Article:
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Dealer's Delight (Shout Out to jasonborthwick!)

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Project by DeepWater posted 12-28-2016 08:35 PM 518 views 0 times favorited 2 comments Add to Favorites Watch

My Pop’s hands shake which makes it difficult to do some tasks including playing cards sometimes. After seeing a custom game box made by jasonborthwick, I ask for additional details so I could borrow his design for his playing card holders, this is my version. I had a long board so I ended-up making 4 sets of 4 playing card holders.

I used a nice piece of straight-grained Hemlock since I live in the Pacific Northwest and we have so much of that wood they practically give it away. Following Jason’s directions I simply cut three 5 degree equally-spaced slots ⅜ inch deep in the board and then cut off to size.

Since Hemlock isn’t that exciting to finish plain, I tried Traditional Japanese Charred Wood (aka. Shou Sugi Ban or Yakisugi). It was typically used on Cedar, but I gave it a try and think it turned out okay. I’d be interested in hearing what others think or seeing similar finishes. This is not fine woodworking, but a useful item in any case.

Shout out to Jason for inspiring me and making a nice set of gifts!





2 comments so far

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jasonborthwick

106 posts in 1474 days


#1 posted 12-29-2016 01:42 AM

DeepWater that is great work. Your Pop’s will appreciate it. That is a nice effect with that type of finish. I have been wanting to try Shou Sugi. I am in FL and have been building green egg BBQ carts. I think that would be a great finish that would holdup. I may do a panel with spar urithene and Shou Sugi and test them head to head. I saw that jointers bench you just restored. What a beauty that bench is, you bought it back and it will serve you well. I am getting ready to build my first roubo from salvaged white oak 2×6’s I am on the Fence whether her to make a center tray and cover setup or no tray. I will work all the he way around it and am installing a pattern makers front vice and an end vice. I have a few hand planes I am going to store on the bench eith in a cabinet under the bench or something else.
Please let me know what you like or don’t like about yours.

Thanks
Jason Borthwick

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DeepWater

18 posts in 1077 days


#2 posted 12-29-2016 05:40 PM

Jason-

Thanks much, I appreciate you giving me a great idea. I like the Shou Sugi since it’s an alternative to just letting the cedar turn silver or having to seal/finish it again every year and it’s easy to do. As I understand the technique, you finish the Shou Sugi with oil following the charring and it’s supposed to seal nicely. Both our climates would probably be a good test. The rain we get tests any and all finishes out here (averaging 80+ inches per year) as you can imagine.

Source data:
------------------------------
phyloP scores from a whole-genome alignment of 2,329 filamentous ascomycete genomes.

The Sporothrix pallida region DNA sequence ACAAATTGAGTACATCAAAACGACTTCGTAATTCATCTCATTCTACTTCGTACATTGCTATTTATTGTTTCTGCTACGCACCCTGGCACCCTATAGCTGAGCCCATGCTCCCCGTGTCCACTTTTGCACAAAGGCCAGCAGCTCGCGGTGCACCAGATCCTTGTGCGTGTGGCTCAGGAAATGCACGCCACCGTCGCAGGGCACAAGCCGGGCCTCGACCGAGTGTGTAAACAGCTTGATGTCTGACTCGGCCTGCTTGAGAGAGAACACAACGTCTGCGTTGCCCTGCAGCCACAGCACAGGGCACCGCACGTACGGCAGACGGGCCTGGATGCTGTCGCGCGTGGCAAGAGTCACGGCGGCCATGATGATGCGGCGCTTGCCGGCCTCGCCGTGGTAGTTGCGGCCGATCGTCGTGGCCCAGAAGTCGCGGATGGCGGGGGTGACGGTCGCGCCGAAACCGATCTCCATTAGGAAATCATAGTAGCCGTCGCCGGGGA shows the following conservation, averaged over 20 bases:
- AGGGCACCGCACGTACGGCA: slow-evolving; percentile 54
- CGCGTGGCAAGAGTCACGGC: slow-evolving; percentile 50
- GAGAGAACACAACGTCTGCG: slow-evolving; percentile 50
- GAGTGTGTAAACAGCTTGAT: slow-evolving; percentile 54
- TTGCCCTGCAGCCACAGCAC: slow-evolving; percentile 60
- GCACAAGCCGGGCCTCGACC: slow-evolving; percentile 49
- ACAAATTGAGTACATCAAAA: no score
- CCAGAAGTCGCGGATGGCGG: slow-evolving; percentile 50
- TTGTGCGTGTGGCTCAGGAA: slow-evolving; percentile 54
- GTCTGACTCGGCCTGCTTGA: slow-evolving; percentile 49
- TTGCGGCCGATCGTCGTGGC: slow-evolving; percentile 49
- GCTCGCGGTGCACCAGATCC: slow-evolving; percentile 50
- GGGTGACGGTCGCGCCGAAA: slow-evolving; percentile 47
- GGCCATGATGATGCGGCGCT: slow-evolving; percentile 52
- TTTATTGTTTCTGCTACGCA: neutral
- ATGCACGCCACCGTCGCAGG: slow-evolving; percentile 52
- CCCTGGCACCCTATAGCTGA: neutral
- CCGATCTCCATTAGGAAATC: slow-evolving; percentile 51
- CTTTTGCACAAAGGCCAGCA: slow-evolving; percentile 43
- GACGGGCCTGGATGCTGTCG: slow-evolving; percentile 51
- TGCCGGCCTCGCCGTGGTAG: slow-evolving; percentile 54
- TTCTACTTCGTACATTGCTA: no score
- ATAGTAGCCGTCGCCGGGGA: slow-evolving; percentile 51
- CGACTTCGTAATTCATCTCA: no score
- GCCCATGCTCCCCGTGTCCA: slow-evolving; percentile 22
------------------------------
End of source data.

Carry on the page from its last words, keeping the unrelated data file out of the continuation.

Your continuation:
As far as my bench goes, I’m mostly happy with it. It feels like it came along and mirrors my woodworking skills. I couldn’t really appreciate it when I first bought it, but as I continue to work I find it becoming more and more important to my success. It was home made, but I never had an opportunity to talk to the maker which might have helped as I tried to tune and refinish it. I got it about 6 years ago, but it was only this fall that I finally felt like I had the tools and skills to flatten it properly.

I love the idea of a big heavy Roubo in old oak, I think that will make a great bench. That old oak will be rock hard though so you’re going to earn every bit of effort on that bench. Hope you enjoy sharpening tools! ;-)

What I don’t like about my bench:
  1. The fit of the tail vise is a bit off. It isn’t quite flat and aligned with the bench top and while it won’t effect my work, the tightening/loosing as you turn it is too tight. I’ve messed with the fasteners holding it in place and put dry lube on the metal slide, it’s not nearly as nice as a store bought vise. Take your time and really work on alignment and movement. I’d love a pattern makers vise someday so your idea is great!
  2. The wood strips making up the top didn’t have their grain running in the same direction which meant I got tear out when I was hand planing the top. It was a pain, ensure you have the oak grain running the same way so years from now when you have to refinish your top it’s easier.
What I like:
  1. It’s mostly high enough for work. I’m trying to be careful with the stance and technique when I work.
  2. It’s heavy, your bench will be too. Mine barely moves even when I push.
  3. The tool tray, I think having one down the middle of a walk around bench is a good idea, just ensure you can brush out wood chips and debris easily.
  4. Two vises are great, but I would tell you to drill a very straight set of 3/4” holes in a grid pattern across the entire top unless you don’t like that look. I have an old table that I glued MDF and hardboard to that has holes spaced in 6” square patterns very precisely across the entire top that I use for glue and assembly. I built homemade jigs and try to use classic woodworking holds. I drilled a few extra holes for the end vise, and may even drill a pattern in the jointer bench if I get frustrated with my ability to secure my work. You can sorta see the pattern on this photo:

Make it flat, check it again, and make it flatter across all corners everywhere! You won’t be sorry you did later on!

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